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AASQ #12: Mixing and matching Wide Range Gearing for bikepacking with Jay Petervary

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We know, there’s no such thing as a stupid question. But there are definitely some questions too embarrassing to ask your local shop or riding buddies. AASQ is our bi-weekly series where we get to the bottom of your questions – serious or otherwise.

This week, our sole question bridged an interesting topic – compatibility of road and mountain groups to create the ultimate wide range gearing set up for bike packing. We’ve seen a progression towards 2x and now 1x, and while there are a few 1x set ups with mega range, it still doesn’t always work out. Whether the rider is looking for smaller jumps in gearing, or in this case even more range than the widest range 1x cassette can provide, sometimes more really is better…

Question: Can you run an 11speed XT m8000 derailleur and 11-40 tooth cassette, with an 11speed Ultegra 6800 series shifters? Any other good options to increase the gear range on a gravel/bikepacking bike with a 11-32 and 50/34 combo?

Shimano’s Response: Modern road and mountain components aren’t compatible with each other so using an XT derailleur with Ultegra shifters wouldn’t work. Back when mountain bikes went to 10 speed and road bikes went to 11 speed we gave up interchangeability in favor of making each group more suited to the task at hand. The result is mountain shifters that are powerful enough to pull cables through full length housing and still overcome the clutch tension and road shifters that have a shorter stroke, lighter action, and better consistency in feel across the range of the cassette. Back in the 9 speed days, there wasn’t such a difference in the way road and mountain components worked.

Actually, if you mounted up a 50/34 crank and 11/40 cassette on a gravel bike you would probably find that the chain rubs the top of the front derailleur when you are in the 50 tooth ring and the larger cogs of the cassette. There’s a physical limitation there beyond just the component compatibility. The new R8000 rear derailleur can go up to an 11/34 cassette but that’s as far as we can push it with current designs.

So that answers that. Or does it? I wondered what SRAM would have to say, so I posed the same question to them, only in terms of their own road and mountain groups to see if such a range would be attainable.

SRAM’s Response: There’s nothing in the 11 speed world that would accommodate that type of range. Our 11 speed road and MTB derailleurs use different cable pull ratios, and any road derailleur designed to take a cassette bigger than 11-32 is 1x specific. If you use 10 speed parts, you can pair a long cage MTB derailleur with a road shifter and run an 11-36 cassette with a 50-34 crank, which gets you to a 480% range. I don’t know of any way to officially achieve the whopping 535% range they’re looking for, but my recommendation would be to run a flat bar and install a GX Eagle group. That’s 500% range in a super robust package that’s designed to work together.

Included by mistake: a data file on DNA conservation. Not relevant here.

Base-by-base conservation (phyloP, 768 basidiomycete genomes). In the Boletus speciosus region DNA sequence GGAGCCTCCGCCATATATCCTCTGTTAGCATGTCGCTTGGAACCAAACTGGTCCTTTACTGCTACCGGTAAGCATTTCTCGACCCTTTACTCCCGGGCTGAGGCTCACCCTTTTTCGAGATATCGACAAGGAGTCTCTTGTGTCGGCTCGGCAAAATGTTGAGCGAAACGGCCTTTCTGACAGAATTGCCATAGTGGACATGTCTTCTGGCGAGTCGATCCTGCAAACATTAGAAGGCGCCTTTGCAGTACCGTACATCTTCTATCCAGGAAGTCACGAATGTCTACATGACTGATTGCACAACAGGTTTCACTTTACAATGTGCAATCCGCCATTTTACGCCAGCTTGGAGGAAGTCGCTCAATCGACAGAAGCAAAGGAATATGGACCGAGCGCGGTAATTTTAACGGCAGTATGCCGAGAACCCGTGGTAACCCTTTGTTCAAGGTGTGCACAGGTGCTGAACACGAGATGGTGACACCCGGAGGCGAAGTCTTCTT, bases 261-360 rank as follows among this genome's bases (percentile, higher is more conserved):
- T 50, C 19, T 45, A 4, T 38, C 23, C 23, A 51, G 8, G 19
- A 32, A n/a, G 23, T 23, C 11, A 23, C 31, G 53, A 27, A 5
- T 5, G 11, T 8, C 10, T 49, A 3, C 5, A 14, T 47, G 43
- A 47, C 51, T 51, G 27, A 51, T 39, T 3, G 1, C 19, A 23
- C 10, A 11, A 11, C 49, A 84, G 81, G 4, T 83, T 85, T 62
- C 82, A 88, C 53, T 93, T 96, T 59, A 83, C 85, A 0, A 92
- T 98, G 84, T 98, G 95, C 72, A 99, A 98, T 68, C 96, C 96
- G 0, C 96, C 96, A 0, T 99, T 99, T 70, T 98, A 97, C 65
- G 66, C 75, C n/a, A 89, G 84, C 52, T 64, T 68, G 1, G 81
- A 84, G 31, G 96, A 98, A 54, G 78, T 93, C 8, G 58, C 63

Again, not the answer our reader was looking for. But then, I happened to see Jay Petervary and his Salsa Cutthroat that was set up exactly how he had raced it for the Tour Divide…

Yes, that is a SRAM Force 1 long cage rear derailleur with a 10-42 cassette, matched with a 34/46t front crank with a SRAM GX double front derailleur. Technically, this shouldn’t work, though it’s not exactly stock either. When asked specifically about this combination, SRAM said, “The super offset upper pulley on a Force 1 derailleur means that if you have the b gap adjusted to keep the pulley from hitting your cassette in the small ring, when you shift to the big ring, your pulley is now a galaxy away from the cassette. Shifting would be incredibly vague. The RD really can’t handle different amounts of chain wrap on a single cog.”

To get the details I gave Jay a call – it turns out that the set up has a few custom touches including a mountain bike XX1 level crank mated to a road 110 BCD spider (and Quarq powermeter) to run the 34/46t gearing. The 46t isn’t stock either, and is technically bigger than the derailleur mount on the Cutthroat will allow for, so a custom spacer plate was made to lift the derailleur so it would shift into the big ring. Jay was quick to point out that he was told that none of this would work, but that bike packing needs wide range gears, or at least competitive bikepacking saying, “I’m a competitor. I’m a racer. It does matter if I am coasting down a hill.” He also pointed out that a rider can get away with a certain range on the first few days of a tour, but as the rider gets more tired and the days get longer, all of a sudden you’re looking for a wider spread.

As he’s known to do, Jay took it upon himself to test out the drivetrain mishmash with his own money. According to Jay, it may not be approved by the engineers, but for him it “works fine.” As in 2,745 mile Great Divide ‘fine’.

This led us to the discussion of wide range gearing specifically for bikepacking in general. Over the years, Jay has been forced to ride the Tour Divide on gearing he didn’t want to run. After trying various 10 speed cassettes with cassette adapters like the Wolf Tooth Components GC, he tried out an XD driver with the 10-42t cassette which he said worked great. How does he feel about 1x? He’s been testing it as recently as last week with a 450 mile test ride over two days, but said that the 38t x 10-42 (with a 46t GCX Wolf Tooth Cassette Cog) still left him wanting. It wasn’t until day two that he needed to use the 46t, but he still would have preferred more gears with better jumps.